- 10.04.2017: Vortrag "Autobiographical Voices in Contemporary Scandinavian Poetry" im Rahmen der Konferenz "The Self in Verse. Exploring Autobiographical Poetry", University of Oxford - https://oxlifewriting.wordpress.com/blog/ & http://literaturwissenschaft-berlin.de/the-self-in-verse-exploring-autobiographical-poetry/
- 12.04.2016: Vortrag "Autofiktion als literarisches Konstrukt" im Rahmen des MA-Seminars "Autobiographien und Biographien im Wandel". Universität Wien
09.12.2014: At skrive sig selv – om begrebet autofiktion. Nordeuropa-Institut, Humboldt-Universität zu Berlin
"Autofiction in Global Perspective"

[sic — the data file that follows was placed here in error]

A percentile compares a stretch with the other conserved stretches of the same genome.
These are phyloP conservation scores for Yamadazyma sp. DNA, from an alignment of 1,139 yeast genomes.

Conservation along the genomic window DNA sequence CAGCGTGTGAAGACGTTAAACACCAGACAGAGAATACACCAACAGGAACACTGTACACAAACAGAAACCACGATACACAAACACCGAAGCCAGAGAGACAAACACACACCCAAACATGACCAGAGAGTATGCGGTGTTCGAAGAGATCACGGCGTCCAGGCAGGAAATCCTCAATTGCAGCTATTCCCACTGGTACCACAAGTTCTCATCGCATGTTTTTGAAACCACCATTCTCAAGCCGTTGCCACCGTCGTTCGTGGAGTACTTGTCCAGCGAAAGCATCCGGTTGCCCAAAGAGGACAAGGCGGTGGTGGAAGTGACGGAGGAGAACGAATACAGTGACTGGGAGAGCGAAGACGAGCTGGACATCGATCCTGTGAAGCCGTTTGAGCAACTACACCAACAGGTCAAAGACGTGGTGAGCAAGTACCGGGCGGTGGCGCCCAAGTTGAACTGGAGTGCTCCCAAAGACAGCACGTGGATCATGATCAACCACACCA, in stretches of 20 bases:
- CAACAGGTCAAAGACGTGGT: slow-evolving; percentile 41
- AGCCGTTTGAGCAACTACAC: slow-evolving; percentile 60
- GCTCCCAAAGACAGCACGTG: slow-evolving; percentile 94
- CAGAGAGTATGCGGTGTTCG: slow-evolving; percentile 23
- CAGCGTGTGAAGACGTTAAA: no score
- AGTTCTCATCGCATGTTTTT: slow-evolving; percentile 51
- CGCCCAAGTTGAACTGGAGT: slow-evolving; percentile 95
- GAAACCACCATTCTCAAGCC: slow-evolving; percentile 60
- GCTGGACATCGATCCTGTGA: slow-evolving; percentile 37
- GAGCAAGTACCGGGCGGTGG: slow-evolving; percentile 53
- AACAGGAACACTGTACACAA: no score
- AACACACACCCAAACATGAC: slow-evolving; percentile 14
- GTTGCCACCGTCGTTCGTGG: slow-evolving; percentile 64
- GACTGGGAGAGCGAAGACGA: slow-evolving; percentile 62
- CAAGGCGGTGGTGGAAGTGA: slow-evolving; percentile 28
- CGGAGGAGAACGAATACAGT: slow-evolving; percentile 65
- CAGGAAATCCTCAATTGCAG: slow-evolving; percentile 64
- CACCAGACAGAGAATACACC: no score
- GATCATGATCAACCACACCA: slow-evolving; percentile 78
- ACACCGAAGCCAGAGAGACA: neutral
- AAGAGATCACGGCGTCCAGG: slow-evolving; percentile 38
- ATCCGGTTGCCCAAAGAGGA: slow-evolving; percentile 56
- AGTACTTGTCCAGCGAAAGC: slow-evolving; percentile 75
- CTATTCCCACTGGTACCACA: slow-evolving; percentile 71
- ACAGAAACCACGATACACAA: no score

The term autofiction refers to literary texts at the boundary of fiction and autobiography, many of which challenge traditional and western conceptions of self, identity, and life. Especially within the last 30-40 years autofictional literature has been positively booming – not only in bookstores but also as a widely discussed topic of research. Since the emergence of the termin France in the 1970s much of the discussion has to this point focused on Western literature and leaned on theoretical discourses formed by European tradition. With our project “Autofiction in Global Perspective” we seek to widen the discussion on autofiction by including global scholarship and practices. By expanding the conversation our goal is to investigate the ways in which literature from outside the western context can inform and reshape our current understanding of autofiction. Through the OX/BER Research Partnership Seed Grant we are able to bring together a range of scholars with knowledge of different languages and literary traditions, which enables us to engage in discussions about translatability of texts and concepts.